With the main highway dissecting the northern and southern parts, Awash National Park has extra treasures to offer. The hot springs near Fentale Mountain in the northern section make an enjoyable half-day trip. The Awash River falls into the southern section of the park and is a perfectly refreshing addition to an interesting game drive through the 756sq. km. area. The Afar and Kereyu nomadic tribes are an additional sight in the park.
BALE MOUNTAINS NATIONAL PARK (SOUTH-EAST)
This park is home to the endemic mammal species of the mountain nyala, Ethiopian wolf (simien fox), Menelik’s bushbuck, lion, Bhor reedbuck, greater and lesser kudu, leopard, warthog, etc.
Hygiene Abyssinica and juniper trees dominate the park giving a suitable environment for birds such as thick-billed raven (endemic), Roget’s rail (endemic), wattled ibis (endemic), etc. Mount Tuludimtu, the second highest peak in Ethiopia (4373m), adds to the beauty of the landscape. The mountain is surrounded by forests and escarpments, which are ideal spots for trekkers.
ABYATA SHALLA NATIONAL PARK (RIFT VALLEY)
This park is located about 200km south of Addis. Situated in the main Rift Valley, it has two beautiful lakes, Abyata and Shalla. The park is home to a few mammal species and many birds. The two lakes in the park are found side by side yet have different features. Lake Shalla is the deepest lake in the Rift Valley (260m) and Lake Abyata is the shallowest (13m). Lake Abyata is home to enormous numbers of big game as well as nesting birds whereas Lake Shalla is devoid of birds. An ostrich farm is another charm in this national park and it is the only park where ostriches can be seen in large numbers.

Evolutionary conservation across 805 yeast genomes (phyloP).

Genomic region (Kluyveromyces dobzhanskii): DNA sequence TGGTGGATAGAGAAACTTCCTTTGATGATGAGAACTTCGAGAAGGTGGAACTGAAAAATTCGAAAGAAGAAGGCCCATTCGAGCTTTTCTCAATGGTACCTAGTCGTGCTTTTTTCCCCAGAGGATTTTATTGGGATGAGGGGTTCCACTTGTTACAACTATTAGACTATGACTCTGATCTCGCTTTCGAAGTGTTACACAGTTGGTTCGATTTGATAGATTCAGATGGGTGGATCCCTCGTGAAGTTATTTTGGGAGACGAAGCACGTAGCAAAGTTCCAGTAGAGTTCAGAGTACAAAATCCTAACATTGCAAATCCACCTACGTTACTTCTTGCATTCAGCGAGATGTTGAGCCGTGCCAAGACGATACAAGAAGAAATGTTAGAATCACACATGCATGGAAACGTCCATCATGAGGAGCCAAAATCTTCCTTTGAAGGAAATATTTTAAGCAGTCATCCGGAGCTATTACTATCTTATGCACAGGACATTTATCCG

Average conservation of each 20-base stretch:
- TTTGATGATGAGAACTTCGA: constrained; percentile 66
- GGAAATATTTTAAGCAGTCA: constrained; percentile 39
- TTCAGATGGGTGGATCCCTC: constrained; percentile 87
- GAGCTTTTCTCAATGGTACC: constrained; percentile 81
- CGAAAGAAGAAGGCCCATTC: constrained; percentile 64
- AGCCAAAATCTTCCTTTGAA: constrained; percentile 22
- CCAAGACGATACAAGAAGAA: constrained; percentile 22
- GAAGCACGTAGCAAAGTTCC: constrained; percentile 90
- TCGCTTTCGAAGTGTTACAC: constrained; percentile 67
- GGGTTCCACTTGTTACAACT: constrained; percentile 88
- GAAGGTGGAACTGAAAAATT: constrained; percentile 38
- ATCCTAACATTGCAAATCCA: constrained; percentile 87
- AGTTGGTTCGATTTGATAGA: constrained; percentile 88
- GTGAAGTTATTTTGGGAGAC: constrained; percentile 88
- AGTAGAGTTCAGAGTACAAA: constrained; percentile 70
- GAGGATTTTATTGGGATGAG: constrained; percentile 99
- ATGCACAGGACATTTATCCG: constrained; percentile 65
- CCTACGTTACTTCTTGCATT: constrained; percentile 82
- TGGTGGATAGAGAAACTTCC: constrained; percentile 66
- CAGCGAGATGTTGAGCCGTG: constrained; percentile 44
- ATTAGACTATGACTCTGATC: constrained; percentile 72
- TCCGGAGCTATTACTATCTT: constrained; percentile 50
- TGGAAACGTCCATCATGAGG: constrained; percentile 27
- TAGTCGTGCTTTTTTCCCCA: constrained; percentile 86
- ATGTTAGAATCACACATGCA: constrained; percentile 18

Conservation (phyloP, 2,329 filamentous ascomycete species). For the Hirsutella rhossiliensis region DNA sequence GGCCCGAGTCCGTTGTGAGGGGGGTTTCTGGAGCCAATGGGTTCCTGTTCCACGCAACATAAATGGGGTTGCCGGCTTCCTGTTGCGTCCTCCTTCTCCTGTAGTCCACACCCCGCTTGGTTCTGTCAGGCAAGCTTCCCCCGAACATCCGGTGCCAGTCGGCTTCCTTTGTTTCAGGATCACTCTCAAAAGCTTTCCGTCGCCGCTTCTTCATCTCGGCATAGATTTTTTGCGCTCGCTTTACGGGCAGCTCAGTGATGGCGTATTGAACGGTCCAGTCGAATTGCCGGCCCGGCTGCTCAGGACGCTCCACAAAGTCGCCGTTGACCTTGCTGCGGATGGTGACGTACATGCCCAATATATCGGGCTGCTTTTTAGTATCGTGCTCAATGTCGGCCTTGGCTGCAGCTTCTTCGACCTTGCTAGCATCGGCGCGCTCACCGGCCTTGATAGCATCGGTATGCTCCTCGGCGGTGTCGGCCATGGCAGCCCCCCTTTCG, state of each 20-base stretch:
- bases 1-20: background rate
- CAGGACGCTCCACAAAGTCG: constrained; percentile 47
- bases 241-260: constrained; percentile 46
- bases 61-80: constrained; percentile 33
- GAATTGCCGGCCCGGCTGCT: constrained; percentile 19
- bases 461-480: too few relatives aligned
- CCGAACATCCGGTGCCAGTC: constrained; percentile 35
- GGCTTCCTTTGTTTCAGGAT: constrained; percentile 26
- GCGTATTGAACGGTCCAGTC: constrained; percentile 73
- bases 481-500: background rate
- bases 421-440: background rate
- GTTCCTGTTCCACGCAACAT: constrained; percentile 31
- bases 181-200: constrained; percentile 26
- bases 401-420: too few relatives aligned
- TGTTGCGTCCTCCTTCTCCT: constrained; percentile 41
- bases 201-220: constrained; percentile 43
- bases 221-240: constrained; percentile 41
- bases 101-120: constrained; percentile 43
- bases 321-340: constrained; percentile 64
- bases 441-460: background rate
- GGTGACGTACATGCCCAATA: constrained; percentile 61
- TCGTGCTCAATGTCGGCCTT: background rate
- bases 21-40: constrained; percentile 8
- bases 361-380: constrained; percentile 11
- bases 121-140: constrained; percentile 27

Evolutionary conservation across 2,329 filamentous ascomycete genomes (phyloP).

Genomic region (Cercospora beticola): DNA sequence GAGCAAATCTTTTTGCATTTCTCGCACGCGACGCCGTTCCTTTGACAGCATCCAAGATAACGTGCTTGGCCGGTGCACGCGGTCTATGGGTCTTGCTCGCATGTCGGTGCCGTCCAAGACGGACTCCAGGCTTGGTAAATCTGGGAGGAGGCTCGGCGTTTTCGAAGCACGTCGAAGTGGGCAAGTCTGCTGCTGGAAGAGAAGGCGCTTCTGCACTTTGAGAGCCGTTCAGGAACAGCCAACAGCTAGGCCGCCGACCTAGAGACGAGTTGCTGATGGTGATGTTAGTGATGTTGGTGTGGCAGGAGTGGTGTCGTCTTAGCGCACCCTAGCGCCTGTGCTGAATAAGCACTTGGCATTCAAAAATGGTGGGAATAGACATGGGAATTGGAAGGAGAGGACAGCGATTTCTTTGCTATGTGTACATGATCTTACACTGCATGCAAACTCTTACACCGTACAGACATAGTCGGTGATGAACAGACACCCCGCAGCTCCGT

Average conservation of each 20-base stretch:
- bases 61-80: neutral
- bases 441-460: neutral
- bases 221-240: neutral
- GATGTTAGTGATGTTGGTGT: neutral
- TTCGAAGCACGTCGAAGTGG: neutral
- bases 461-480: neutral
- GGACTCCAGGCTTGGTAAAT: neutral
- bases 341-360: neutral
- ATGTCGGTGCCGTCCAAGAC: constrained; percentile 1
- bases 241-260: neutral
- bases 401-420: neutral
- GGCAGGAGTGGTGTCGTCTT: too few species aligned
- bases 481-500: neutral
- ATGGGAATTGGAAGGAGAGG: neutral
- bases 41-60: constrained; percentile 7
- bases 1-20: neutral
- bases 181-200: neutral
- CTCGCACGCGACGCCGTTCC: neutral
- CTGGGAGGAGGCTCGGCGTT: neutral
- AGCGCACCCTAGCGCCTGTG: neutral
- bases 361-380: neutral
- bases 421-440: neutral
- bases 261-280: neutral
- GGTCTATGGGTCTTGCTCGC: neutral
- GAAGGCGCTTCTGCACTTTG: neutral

NETCH SAR NATIONAL PARK (SOUTH)
This park is found near the southern end of the Rift Valley system. Bordering the two beautiful Rift Valley lakes, Abaya and Chamo, it possesses extraordinary landscapes as well as exotic flora and fauna. The endemic mammal Swayne’s hartebeest is exceptionally found in this park. Lion, leopard, gazelle, baboon and other mammals are also commonly sighted here. The two lakes in the park are also home to exotic marine life. Hippos and crocodiles live here in colonies.
OMO and MAGO NATIONAL PARKS (SOUTH)
Located at the southernmost part of Ethiopia, Omo National Park extends along the banks of the Omo River. Unlike the other national parks, this park has a rich wild animal reserve of big game such as elephant, buffalo, lion, cheetah, leopard, giraffe, etc. This park is also home to the Mursi people, who are regarded as the most interesting in the Omo Valley. Wearers of clay lip plates, this tribe settled by the banks of the Omo River. The park offers wildlife and virgin culture in one package.
Mago National Park is situated in the same corner as Omo National Park and the two are separated by the Omo River, which drains into Kenya. This park features the same wildlife as Omo National Park. However, Mago National Park is not inhabited by Omotic tribes as in the Omo National Park. The two adjacent parks can be seen in the same tour package and are East African treasures.
YANGUDIRASA NATIONAL PARK (NORTH-EAST)
This park is situated in the north-eastern part of the Rift Valley system. It is quite near the Danakil Depression (the lowest site on earth) and possesses a lowland climate. Dominated by an acacia tree cover, it is home to the rarely seen wild ass, an Ethiopian endemic mammal, and the Dorkas gazelle.